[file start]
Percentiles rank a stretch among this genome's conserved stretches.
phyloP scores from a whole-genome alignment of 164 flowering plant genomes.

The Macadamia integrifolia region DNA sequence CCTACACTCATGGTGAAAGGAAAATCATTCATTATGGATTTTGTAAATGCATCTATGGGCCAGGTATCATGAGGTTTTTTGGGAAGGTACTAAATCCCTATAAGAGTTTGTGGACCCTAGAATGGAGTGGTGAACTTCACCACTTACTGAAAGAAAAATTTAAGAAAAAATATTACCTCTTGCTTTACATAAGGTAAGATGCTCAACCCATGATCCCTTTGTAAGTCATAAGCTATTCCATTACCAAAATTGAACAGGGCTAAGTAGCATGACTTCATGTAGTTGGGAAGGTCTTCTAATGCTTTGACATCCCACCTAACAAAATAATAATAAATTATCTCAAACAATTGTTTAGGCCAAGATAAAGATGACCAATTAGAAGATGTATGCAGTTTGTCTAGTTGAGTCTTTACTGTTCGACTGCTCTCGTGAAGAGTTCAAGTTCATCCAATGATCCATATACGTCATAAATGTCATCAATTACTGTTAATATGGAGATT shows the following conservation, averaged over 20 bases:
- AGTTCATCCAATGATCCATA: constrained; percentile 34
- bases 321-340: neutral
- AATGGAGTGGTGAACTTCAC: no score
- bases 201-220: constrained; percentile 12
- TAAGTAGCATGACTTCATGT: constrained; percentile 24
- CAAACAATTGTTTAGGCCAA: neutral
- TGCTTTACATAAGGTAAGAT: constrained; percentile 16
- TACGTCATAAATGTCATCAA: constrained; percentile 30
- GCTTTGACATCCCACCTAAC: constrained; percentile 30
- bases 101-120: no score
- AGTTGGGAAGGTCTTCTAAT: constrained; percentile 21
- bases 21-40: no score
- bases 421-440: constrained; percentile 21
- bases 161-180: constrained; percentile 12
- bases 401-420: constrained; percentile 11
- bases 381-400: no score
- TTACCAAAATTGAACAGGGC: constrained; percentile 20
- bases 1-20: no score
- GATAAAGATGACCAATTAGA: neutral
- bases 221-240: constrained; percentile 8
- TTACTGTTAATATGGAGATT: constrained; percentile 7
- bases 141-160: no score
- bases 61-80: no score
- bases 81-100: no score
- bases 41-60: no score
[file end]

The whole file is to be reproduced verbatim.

Percentiles rank a stretch among this genome's conserved stretches.
phyloP scores from a whole-genome alignment of 164 flowering plant genomes.

The Macadamia integrifolia region DNA sequence CCTACACTCATGGTGAAAGGAAAATCATTCATTATGGATTTTGTAAATGCATCTATGGGCCAGGTATCATGAGGTTTTTTGGGAAGGTACTAAATCCCTATAAGAGTTTGTGGACCCTAGAATGGAGTGGTGAACTTCACCACTTACTGAAAGAAAAATTTAAGAAAAAATATTACCTCTTGCTTTACATAAGGTAAGATGCTCAACCCATGATCCCTTTGTAAGTCATAAGCTATTCCATTACCAAAATTGAACAGGGCTAAGTAGCATGACTTCATGTAGTTGGGAAGGTCTTCTAATGCTTTGACATCCCACCTAACAAAATAATAATAAATTATCTCAAACAATTGTTTAGGCCAAGATAAAGATGACCAATTAGAAGATGTATGCAGTTTGTCTAGTTGAGTCTTTACTGTTCGACTGCTCTCGTGAAGAGTTCAAGTTCATCCAATGATCCATATACGTCATAAATGTCATCAATTACTGTTAATATGGAGATT shows the following conservation, averaged over 20 bases:
- AGTTCATCCAATGATCCATA: constrained; percentile 34
- bases 321-340: neutral
- AATGGAGTGGTGAACTTCAC: no score
- bases 201-220: constrained; percentile 12
- TAAGTAGCATGACTTCATGT: constrained; percentile 24
- CAAACAATTGTTTAGGCCAA: neutral
- TGCTTTACATAAGGTAAGAT: constrained; percentile 16
- TACGTCATAAATGTCATCAA: constrained; percentile 30
- GCTTTGACATCCCACCTAAC: constrained; percentile 30
- bases 101-120: no score
- AGTTGGGAAGGTCTTCTAAT: constrained; percentile 21
- bases 21-40: no score
- bases 421-440: constrained; percentile 21
- bases 161-180: constrained; percentile 12
- bases 401-420: constrained; percentile 11
- bases 381-400: no score
- TTACCAAAATTGAACAGGGC: constrained; percentile 20
- bases 1-20: no score
- GATAAAGATGACCAATTAGA: neutral
- bases 221-240: constrained; percentile 8
- TTACTGTTAATATGGAGATT: constrained; percentile 7
- bases 141-160: no score
- bases 61-80: no score
- bases 81-100: no score
- bases 41-60: no score